Version Control SystemsSupported version control back-end systems.
VCS ConceptsWords and concepts related to version control.
VCS MergingHow file conflicts are handled.
VCS ChangesetsHow changes are grouped.
VCS RepositoriesWhere version control repositories are stored.
Types of Log FileThe VCS log in contrast to the ChangeLog.
Basic Editing under Version Control
VC With A Merging VCSWithout locking: default mode for CVS.
VC With A Locking VCSRCS in its default mode, SCCS, and optionally CVS.
Advanced C-x v vAdvanced features available with a prefix argument.
VC Directory Mode
VC Directory BufferWhat the buffer looks like and means.
VC Directory CommandsCommands to use in a VC directory buffer.
Version Control Branches
Switching BranchesHow to get to another existing branch.
Pulling / PushingReceiving/sending changes from/to elsewhere.
MergingTransferring changes between branches.
Creating BranchesHow to start a new branch.
Miscellaneous Commands and Features of VC
Change Logs and VCGenerating a change log file from log entries.
VC Delete/RenameDeleting and renaming version-controlled files.
Revision TagsSymbolic names for revisions.
Version HeadersInserting version control headers into working files.
Customizing VC
General VC OptionsOptions that apply to multiple back ends.
RCS and SCCSOptions for RCS and SCCS.
CVS OptionsOptions for CVS.
Change Logs
Change Log CommandsCommands for editing change log files.
Format of ChangeLogWhat the change log file looks like.
Find IdentifiersCommands to find where an identifier is defined or referenced, to list identifiers, etc.
Tags TablesTags table records which file defines a symbol.
Select Tags TableHow to visit a specific tags table.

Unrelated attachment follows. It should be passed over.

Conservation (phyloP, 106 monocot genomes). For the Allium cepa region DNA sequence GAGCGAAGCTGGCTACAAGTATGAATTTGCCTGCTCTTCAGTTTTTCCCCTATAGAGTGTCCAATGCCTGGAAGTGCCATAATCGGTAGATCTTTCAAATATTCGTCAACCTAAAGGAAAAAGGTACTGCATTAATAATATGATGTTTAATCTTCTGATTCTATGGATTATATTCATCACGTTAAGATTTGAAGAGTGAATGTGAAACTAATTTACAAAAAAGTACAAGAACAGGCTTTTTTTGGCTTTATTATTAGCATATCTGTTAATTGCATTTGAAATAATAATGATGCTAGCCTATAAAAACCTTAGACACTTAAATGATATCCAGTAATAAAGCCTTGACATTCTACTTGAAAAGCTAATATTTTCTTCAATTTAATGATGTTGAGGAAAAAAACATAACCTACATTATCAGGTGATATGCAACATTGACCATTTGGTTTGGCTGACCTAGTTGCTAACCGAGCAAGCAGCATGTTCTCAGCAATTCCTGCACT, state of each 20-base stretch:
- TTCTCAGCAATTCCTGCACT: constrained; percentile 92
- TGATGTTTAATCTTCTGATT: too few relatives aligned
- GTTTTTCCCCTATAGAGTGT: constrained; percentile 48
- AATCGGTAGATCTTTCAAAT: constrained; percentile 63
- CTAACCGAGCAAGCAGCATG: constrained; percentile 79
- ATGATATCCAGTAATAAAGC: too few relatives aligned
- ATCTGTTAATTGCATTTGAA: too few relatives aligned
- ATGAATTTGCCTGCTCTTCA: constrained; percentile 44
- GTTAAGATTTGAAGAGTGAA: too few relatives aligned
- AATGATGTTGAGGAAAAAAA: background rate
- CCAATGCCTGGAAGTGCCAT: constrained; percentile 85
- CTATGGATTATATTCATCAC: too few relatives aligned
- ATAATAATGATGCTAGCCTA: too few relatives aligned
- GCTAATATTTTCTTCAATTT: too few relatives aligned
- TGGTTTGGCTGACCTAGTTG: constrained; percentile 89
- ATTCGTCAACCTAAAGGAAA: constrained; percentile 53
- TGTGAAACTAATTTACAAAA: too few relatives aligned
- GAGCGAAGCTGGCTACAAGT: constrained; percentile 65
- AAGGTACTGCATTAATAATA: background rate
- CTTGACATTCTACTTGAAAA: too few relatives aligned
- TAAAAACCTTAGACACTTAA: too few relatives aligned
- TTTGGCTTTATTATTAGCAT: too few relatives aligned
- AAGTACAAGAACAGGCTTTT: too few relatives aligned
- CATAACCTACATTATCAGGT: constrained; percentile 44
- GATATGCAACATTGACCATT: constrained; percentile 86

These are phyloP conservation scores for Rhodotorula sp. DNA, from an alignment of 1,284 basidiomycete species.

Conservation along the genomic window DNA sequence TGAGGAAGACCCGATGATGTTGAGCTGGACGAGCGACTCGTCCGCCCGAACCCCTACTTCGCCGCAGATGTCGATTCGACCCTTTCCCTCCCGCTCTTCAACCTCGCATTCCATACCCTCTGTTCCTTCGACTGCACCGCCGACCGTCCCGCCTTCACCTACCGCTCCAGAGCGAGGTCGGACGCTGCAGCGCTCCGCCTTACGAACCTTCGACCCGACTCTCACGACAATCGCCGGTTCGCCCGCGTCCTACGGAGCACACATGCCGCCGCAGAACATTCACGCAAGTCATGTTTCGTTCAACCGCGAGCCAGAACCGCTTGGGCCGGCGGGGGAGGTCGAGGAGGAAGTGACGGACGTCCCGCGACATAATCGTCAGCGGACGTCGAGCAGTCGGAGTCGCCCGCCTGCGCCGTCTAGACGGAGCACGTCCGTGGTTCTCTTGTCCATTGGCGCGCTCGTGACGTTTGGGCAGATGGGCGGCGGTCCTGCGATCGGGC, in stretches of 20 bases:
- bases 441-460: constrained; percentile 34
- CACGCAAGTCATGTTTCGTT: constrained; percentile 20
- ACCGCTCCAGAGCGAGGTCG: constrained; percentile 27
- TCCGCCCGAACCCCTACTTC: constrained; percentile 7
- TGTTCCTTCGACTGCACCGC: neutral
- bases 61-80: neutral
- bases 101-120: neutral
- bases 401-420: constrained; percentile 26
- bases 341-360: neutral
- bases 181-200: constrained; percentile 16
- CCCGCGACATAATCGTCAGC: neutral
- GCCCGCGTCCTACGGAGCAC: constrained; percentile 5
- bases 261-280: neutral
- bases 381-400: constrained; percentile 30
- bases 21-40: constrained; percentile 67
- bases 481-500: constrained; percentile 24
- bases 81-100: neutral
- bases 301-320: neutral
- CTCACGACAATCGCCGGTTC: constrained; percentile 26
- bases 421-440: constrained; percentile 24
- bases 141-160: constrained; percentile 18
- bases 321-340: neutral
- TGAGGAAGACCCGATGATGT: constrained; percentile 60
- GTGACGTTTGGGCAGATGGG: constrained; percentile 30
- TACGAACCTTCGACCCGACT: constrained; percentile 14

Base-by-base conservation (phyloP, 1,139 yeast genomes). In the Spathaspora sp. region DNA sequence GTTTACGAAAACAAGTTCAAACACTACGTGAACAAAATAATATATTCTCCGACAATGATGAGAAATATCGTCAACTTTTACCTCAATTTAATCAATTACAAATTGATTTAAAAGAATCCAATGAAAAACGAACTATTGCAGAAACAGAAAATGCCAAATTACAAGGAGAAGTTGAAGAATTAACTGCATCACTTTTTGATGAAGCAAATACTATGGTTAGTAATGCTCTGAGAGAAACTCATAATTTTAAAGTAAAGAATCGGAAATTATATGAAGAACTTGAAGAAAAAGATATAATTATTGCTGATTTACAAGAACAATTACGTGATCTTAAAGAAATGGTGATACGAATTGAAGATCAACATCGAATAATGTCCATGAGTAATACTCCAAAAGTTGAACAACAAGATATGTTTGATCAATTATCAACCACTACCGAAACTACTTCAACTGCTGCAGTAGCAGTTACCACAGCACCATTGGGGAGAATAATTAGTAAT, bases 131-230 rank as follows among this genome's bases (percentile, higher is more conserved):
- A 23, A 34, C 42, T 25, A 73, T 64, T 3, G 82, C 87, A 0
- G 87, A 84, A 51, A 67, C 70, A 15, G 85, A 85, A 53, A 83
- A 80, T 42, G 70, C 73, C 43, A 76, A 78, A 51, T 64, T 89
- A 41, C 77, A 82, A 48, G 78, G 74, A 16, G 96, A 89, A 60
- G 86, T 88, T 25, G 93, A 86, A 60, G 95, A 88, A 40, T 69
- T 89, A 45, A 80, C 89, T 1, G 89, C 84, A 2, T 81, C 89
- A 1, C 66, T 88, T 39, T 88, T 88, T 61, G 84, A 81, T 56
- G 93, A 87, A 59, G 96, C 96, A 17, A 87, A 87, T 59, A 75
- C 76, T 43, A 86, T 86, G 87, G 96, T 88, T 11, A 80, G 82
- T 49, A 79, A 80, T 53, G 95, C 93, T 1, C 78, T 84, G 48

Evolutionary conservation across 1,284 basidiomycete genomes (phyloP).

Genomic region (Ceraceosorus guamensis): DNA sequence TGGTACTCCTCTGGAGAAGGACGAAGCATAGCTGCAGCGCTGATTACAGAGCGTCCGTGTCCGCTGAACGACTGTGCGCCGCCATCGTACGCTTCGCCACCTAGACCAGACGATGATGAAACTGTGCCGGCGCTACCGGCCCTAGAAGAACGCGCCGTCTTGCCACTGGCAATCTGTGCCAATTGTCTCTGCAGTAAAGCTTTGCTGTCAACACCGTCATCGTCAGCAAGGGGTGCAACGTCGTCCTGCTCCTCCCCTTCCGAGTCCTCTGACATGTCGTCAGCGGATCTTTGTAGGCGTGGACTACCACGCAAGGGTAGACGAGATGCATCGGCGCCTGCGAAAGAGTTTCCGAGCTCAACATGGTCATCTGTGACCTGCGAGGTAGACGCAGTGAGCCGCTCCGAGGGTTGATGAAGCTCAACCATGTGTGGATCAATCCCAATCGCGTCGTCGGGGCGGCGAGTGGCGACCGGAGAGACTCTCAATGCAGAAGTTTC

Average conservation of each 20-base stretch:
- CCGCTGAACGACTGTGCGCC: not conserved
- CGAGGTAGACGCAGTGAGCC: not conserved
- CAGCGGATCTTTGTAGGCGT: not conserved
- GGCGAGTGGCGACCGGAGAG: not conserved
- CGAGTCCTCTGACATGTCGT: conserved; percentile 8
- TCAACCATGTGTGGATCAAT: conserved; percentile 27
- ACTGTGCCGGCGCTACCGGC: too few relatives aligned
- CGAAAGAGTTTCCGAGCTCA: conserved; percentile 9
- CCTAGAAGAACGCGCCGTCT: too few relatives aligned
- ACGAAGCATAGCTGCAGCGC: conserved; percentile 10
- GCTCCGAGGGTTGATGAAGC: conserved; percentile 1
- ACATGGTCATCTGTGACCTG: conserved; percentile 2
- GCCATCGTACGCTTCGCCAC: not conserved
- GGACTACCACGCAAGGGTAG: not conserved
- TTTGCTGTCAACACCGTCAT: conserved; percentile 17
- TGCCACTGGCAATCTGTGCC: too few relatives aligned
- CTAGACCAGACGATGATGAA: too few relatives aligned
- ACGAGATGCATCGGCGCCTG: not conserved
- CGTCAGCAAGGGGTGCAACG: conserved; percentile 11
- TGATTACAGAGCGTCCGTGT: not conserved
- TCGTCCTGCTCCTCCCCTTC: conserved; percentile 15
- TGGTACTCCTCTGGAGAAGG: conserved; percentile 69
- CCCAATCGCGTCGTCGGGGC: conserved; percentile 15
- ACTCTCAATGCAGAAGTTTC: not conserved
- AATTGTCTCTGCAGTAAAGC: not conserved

Find Identifiers
Looking Up IdentifiersCommands to find the definition of a specific tag.
Xref CommandsCommands in the *xref* buffer.
Identifier SearchSearching and replacing identifiers.
List IdentifiersListing identifiers and completing on them.
Tags Tables
Tag SyntaxTag syntax for various types of code and text files.
Create Tags TableCreating a tags table with etags.
Etags RegexpsCreate arbitrary tags using regular expressions.
Merging Files with Emerge
Overview of EmergeHow to start Emerge. Basic concepts.
Submodes of EmergeFast mode vs. Edit mode. Skip Prefers mode and Auto Advance mode.
State of DifferenceYou do the merge by specifying state A or B for each difference.
Merge CommandsCommands for selecting a difference, changing states of differences, etc.
Exiting EmergeWhat to do when you’ve finished the merge.
Combining in EmergeHow to keep both alternatives for a difference.
Fine Points of EmergeMiscellaneous issues.
Abbrev ConceptsFundamentals of defined abbrevs.
Defining AbbrevsDefining an abbrev, so it will expand when typed.
Expanding AbbrevsControlling expansion: prefixes, canceling expansion.
Editing AbbrevsViewing or editing the entire list of defined abbrevs.
Saving AbbrevsSaving the entire list of abbrevs for another session.
Dynamic AbbrevsAbbreviations for words already in the buffer.
Dabbrev CustomizationWhat is a word, for dynamic abbrevs. Case handling.
Editing Pictures
Basic PictureBasic concepts and simple commands of Picture Mode.
Insert in PictureControlling direction of cursor motion after self-inserting characters.
Tabs in PictureVarious features for tab stops and indentation.